Wishing, of all Employments, is the worst;
Philosophy's Reverse! and Health's Decay !
Was I as plump, as stallid Theology,
Wishing would waste me to this Shade again.
Was I as wealthy as a South-Sea Dream,
Wishing is an Expedient to be poor.

Wishing

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Wishing, that constant Hettick of a Fool;
Caught at a Court, purg'd off by purer Air,
And fimpler Diet ; Gifts of rural Life!

Bleft be that hand Divine, which gently laid
My Heart at rest, beneath this humble Shed.
The World's a stately Bark, on dang'rous Seasy
With Pleasure seen, but boarded at our Peril:
Here, on a single Plank, thrown safe alhore,
I hear the Tumult of the distant Throng,
As that of Seas remote, or dying Storms;
And meditate on Scenes, more filent ftill ;
Pursue my Theme, and fight the Fear of Death:
Here, like a Shepherd gazing from his Hut,
Touching his Reed, or leaning on his Staff,
Eager Ambition's fiery Chace I fee;
I see the circling Hunt, of noisy Men,
Burst Laws Enclosure, leap the Mounds of Right,
Pursuing and pursu'd, each other's Prey;
As Wolves, for Rapine ;, as the Fox, for Wiles ;
Till Death, that mighty Hunter, earths them all.

Why all this Toil for Triumphs of an Hour? What, tho we wade in Wealth, or foar in Fame, Earth's highest Station ends in “ Here he lies," And “ Dust to. Duft” concludes Her noblest Song. If this Song lives, Pofterity shall know One, tho' in Britain born, with Courtiers bred, Who thought ev'n Gold might come a Day too late Nor on his subtle Death-bed plan'd his Scheme For future Vacancies in Church, or State ; Some Avocation deeming it to die; Unbit by Rage canine of dying Rich; Guilt's Blunder! and the loudest Laugh of Hell,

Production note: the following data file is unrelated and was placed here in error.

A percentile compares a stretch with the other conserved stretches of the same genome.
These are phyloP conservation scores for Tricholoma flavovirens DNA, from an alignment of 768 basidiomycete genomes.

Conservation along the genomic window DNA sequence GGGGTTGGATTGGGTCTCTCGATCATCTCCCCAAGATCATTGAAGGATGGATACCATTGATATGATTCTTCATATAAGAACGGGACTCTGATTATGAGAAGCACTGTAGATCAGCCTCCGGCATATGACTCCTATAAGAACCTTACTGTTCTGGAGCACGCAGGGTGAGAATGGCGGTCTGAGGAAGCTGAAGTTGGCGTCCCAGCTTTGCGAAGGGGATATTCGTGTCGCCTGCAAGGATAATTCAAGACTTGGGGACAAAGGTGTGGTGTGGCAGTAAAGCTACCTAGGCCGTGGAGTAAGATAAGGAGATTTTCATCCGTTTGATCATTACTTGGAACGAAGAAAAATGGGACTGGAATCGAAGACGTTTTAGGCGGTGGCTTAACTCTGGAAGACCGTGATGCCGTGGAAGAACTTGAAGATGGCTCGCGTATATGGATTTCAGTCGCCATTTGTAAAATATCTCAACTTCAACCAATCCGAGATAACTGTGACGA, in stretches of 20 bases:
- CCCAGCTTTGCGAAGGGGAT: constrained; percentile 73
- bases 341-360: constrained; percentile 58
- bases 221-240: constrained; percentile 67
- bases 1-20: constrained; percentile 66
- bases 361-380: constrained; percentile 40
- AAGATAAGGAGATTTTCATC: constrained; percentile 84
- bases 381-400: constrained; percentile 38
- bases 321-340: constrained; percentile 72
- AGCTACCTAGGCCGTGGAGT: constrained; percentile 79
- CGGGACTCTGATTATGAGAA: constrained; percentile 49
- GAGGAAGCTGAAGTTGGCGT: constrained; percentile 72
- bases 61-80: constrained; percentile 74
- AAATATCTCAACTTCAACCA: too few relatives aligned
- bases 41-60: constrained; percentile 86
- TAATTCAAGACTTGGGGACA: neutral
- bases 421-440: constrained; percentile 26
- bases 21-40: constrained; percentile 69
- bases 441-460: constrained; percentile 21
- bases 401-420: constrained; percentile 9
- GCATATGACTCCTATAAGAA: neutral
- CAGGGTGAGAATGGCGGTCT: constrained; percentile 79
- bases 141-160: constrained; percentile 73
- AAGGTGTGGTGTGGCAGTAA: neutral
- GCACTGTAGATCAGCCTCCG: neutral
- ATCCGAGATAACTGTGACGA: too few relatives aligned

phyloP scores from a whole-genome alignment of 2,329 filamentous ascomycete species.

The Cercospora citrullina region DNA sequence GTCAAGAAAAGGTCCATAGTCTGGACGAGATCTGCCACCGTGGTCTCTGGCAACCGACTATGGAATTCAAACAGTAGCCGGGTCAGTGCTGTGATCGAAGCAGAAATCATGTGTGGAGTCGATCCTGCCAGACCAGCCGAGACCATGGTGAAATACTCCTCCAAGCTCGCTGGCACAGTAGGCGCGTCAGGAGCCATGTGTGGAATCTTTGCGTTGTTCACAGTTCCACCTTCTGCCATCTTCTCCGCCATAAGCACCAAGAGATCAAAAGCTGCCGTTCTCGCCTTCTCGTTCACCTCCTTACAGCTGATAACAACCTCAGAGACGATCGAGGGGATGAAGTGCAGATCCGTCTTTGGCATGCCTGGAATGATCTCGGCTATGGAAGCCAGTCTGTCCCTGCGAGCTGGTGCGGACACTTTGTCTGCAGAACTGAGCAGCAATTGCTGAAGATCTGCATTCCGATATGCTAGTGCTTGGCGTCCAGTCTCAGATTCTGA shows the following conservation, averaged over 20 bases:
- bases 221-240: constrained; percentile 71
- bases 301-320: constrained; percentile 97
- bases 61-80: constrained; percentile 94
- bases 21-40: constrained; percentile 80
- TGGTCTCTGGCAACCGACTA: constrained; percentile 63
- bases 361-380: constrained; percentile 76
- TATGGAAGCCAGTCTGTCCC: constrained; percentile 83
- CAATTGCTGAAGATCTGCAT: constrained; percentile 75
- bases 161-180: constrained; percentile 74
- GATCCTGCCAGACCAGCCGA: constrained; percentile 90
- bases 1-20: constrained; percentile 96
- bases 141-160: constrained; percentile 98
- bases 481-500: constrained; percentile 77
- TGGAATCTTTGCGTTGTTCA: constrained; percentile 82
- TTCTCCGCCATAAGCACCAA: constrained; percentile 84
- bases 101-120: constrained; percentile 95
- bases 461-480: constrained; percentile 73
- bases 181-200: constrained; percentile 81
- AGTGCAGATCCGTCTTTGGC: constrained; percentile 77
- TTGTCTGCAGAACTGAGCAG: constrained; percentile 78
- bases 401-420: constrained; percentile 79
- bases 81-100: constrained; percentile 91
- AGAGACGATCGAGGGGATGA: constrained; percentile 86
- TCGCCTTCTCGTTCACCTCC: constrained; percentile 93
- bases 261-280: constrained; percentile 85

O my Coëvals! Remnants of yourselves; Poor human Ruins, tott'ring o'er the Grave ! Shall we, shall aged Men, like aged Trees,

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Strike deeper their vile Root, and closer cling,
Still more enamour'd of this wretched Soil ?
Shall our pale, wither'd Hands be ftill ftretch'd out,
Trembling, at once; with Eagerness -and Age?
With Av'rice, and Convulsions grasping hard ;
Grafping at Air ! for what has Earth beside ?
Man wants but Little; nor that Little, long :
How soon muft he resign his very Duft ;
Which frugal Nature lent him for an Hour!
Years unexperienc'd rush on num'rous Ills ;
And soon as Man, expert from Time, has found
The Key of Life, it opes the Gates of Death.

When in this Vale of Years I backward look
And miss such Numbers, Numbers too of such,
Firmer in Health, and greener in their Age,
And stricter on their Guard, and fitter far
To play Life's subtle Game, I scarce believe
I still survive ; and am I fond of Life,
Who scarce can think it possible, I live ?
Alive by Miracle ! or, what is next,
Alive by Mead! If I am still alive,
Who long have bury'd what gives Life to live,
Firmness of Nerve, and Energy of Thought.
Life's Lee is not more mallow, than impure,
And vapid; Sense, and Reafon fhew the Door,
Call for my Bier, and point me to the Duft.

O thou great Arbiter of Life and Death!
Nature's immortal, immaterial Sun!
Whofe all-prolific Beam late call’d me forth
From Darkness, teeming Darkness, where I lay
The Worms inferior, and, in Rank, beneath
The Duft I tread on, high to bear

my Brow,
To drink the Spirit of the golden Day,
And triumph in Existence; and could't know
No Motive, but my Bliss; and haft ordain'd